In English, many things are named after a particular country – but have you ever wondered what those things are called in those countries?
1(in tennis)doble falta feminineto serve a double fault — hacer una doble falta
- She admitted to being a little rusty, which showed in several double faults and foot faults.
- She found herself down 3-0 after getting broken in her first two service games with four double faults and failing to get a ball back in Raymond's first service game.
- The British No 2, now up to No 98 in the rankings, was not disturbed by 12 double faults in the match.
- The Frenchman serves two consecutive double faults before sending an attempted lob clear of the baseline.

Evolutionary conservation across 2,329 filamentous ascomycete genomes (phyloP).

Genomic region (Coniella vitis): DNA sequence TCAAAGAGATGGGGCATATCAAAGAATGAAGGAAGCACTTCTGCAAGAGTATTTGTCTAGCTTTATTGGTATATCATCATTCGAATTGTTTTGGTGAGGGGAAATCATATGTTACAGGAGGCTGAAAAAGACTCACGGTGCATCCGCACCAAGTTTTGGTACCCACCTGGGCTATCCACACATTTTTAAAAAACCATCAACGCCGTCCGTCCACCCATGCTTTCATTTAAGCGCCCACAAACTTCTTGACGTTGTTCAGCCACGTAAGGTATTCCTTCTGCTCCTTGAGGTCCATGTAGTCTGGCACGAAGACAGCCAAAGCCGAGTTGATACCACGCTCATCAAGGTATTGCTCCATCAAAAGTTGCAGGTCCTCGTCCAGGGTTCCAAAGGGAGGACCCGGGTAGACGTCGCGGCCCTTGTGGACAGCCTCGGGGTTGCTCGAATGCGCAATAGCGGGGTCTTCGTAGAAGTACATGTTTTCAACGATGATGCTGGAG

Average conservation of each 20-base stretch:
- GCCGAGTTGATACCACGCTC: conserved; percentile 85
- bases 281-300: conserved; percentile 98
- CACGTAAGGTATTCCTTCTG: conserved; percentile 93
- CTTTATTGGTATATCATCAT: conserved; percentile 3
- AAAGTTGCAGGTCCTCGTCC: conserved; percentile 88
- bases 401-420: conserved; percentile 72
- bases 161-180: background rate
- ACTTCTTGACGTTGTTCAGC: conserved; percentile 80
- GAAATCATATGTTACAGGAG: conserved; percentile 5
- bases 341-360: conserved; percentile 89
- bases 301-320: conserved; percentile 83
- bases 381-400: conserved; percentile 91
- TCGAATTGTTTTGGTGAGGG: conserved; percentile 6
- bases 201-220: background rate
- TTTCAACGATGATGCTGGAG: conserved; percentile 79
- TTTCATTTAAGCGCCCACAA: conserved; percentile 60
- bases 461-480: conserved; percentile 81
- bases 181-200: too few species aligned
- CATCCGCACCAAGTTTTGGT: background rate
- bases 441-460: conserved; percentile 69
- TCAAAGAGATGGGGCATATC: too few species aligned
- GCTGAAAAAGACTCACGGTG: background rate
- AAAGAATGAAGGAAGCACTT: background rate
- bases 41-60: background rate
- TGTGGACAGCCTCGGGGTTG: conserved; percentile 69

- But she stuttered badly in the second with a string of double faults, helping Seles to take four games on the trot to claim the set from 2-4 down.
1cometer (una) doble falta
English has borrowed many of the following foreign expressions of parting, so you’ve probably encountered some of these ways to say goodbye in other languages.
Many words formed by the addition of the suffix –ster are now obsolete - which ones are due a resurgence?
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